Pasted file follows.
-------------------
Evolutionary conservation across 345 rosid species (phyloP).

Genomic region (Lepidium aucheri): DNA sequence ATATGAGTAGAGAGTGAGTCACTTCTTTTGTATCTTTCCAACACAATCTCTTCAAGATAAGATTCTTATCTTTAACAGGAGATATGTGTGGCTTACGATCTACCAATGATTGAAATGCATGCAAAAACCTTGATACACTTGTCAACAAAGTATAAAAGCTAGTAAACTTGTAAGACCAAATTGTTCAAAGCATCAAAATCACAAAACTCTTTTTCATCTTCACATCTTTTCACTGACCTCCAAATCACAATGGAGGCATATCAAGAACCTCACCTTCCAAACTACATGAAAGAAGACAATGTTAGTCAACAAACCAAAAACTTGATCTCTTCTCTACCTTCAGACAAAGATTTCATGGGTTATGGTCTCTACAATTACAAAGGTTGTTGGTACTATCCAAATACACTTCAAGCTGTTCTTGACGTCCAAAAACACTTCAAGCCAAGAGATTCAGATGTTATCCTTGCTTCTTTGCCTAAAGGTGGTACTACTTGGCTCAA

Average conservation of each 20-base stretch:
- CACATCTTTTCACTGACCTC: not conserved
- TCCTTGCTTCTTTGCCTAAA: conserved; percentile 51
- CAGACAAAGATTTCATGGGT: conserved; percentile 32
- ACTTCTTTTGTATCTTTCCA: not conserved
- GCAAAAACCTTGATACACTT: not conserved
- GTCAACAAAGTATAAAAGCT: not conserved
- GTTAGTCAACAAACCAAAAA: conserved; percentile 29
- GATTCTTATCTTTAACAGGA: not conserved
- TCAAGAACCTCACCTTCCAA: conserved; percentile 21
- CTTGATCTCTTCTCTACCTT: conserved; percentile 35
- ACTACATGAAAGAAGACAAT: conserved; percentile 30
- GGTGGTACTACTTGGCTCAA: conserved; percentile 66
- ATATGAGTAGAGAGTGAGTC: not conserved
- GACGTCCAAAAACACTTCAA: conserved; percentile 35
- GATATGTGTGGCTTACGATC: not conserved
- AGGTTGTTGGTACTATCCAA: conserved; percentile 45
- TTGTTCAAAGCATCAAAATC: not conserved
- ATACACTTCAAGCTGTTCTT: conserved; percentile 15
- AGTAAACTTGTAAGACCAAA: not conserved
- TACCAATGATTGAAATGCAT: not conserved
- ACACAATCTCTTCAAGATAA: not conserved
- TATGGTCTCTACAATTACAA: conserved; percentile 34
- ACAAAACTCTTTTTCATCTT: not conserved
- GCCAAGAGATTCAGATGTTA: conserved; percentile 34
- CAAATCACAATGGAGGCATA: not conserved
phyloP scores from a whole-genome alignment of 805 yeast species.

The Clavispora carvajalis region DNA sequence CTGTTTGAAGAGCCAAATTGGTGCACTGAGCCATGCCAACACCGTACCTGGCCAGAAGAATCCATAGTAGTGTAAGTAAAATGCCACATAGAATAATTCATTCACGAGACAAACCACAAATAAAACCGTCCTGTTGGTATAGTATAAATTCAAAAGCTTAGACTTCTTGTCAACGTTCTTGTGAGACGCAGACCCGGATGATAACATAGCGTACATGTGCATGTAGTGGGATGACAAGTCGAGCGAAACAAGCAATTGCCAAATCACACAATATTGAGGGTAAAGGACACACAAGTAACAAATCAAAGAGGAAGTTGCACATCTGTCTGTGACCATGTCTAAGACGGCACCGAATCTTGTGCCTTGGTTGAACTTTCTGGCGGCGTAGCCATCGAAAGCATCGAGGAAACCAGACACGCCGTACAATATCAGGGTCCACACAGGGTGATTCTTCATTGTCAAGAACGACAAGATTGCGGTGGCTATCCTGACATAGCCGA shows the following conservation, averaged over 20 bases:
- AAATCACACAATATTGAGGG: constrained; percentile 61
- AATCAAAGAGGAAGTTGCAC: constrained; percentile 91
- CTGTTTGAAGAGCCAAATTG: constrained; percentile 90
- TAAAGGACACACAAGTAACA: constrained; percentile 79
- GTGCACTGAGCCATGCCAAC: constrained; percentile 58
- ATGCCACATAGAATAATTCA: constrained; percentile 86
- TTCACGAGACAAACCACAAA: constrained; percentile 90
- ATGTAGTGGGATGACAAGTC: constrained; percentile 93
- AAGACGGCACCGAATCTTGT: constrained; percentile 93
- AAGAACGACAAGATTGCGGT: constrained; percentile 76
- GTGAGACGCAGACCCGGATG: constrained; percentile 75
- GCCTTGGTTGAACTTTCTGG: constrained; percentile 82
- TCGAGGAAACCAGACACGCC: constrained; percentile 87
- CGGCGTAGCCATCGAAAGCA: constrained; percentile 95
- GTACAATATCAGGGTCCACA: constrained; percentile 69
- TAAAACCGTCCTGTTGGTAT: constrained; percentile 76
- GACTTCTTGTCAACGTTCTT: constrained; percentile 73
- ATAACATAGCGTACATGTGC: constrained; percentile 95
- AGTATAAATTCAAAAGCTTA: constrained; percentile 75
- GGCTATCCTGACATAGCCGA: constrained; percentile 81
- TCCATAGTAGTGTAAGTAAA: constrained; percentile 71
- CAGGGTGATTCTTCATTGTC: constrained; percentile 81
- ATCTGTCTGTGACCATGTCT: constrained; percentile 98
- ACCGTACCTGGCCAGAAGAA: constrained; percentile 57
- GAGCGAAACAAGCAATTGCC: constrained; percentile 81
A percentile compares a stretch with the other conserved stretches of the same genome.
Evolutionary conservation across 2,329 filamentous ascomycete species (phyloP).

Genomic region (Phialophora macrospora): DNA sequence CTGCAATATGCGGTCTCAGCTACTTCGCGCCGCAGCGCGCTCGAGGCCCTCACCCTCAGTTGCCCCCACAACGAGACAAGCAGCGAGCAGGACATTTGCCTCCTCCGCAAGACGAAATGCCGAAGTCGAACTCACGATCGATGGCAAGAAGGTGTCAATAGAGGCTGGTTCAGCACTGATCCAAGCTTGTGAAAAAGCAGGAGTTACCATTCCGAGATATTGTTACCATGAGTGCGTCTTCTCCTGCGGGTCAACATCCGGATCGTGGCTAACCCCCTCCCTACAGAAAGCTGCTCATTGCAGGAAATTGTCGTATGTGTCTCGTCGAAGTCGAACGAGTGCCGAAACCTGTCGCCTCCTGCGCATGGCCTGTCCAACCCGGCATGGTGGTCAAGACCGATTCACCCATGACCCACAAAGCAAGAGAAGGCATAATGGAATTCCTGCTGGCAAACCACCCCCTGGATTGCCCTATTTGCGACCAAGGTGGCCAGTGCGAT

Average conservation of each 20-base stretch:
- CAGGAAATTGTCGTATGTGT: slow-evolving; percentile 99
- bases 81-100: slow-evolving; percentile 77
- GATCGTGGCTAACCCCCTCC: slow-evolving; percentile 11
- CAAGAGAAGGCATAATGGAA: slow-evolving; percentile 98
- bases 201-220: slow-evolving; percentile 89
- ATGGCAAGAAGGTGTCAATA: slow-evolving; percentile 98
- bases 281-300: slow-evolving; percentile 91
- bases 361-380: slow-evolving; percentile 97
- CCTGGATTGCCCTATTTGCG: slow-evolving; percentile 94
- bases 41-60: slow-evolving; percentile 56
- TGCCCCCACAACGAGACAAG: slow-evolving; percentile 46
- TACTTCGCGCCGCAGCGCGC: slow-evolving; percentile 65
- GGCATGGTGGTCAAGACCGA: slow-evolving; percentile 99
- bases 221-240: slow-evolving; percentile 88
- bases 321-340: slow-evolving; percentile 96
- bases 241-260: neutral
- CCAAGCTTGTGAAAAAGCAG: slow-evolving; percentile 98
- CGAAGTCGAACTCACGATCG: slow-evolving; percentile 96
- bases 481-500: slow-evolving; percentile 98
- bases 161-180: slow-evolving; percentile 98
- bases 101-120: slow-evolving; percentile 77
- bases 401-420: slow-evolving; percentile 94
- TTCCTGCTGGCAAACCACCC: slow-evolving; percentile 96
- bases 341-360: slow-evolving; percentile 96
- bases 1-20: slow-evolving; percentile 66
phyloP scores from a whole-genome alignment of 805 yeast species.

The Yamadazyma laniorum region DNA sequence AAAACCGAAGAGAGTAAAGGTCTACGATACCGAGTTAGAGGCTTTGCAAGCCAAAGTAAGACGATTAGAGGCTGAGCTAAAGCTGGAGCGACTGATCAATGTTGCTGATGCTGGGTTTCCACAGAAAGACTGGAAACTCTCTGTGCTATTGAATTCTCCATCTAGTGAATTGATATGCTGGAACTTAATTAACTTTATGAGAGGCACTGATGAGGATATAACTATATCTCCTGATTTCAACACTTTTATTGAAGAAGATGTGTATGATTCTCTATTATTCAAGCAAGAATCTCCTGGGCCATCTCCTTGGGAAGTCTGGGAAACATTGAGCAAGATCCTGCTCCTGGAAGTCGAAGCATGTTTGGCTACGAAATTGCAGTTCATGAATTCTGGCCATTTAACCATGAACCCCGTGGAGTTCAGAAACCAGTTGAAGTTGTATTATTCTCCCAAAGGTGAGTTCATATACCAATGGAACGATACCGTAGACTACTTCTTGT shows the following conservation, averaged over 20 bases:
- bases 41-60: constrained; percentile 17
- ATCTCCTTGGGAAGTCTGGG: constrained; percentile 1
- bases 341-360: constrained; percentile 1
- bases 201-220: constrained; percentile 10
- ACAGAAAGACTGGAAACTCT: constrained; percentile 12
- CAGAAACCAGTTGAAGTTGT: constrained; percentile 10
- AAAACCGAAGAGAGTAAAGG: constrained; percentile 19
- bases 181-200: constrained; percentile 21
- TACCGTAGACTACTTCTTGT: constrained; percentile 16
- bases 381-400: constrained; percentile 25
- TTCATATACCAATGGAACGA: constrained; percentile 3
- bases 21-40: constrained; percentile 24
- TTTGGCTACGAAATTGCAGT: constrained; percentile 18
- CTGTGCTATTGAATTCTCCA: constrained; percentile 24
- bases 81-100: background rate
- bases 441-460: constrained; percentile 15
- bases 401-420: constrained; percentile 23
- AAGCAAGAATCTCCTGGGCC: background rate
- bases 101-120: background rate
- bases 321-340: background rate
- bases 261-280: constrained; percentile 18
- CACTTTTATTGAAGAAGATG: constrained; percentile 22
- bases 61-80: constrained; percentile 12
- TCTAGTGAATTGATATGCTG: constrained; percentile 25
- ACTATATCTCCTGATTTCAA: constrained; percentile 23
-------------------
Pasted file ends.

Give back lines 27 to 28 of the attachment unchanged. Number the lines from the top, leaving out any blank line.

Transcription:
- GCCAAGAGATTCAGATGTTA: conserved; percentile 34
- CAAATCACAATGGAGGCATA: not conserved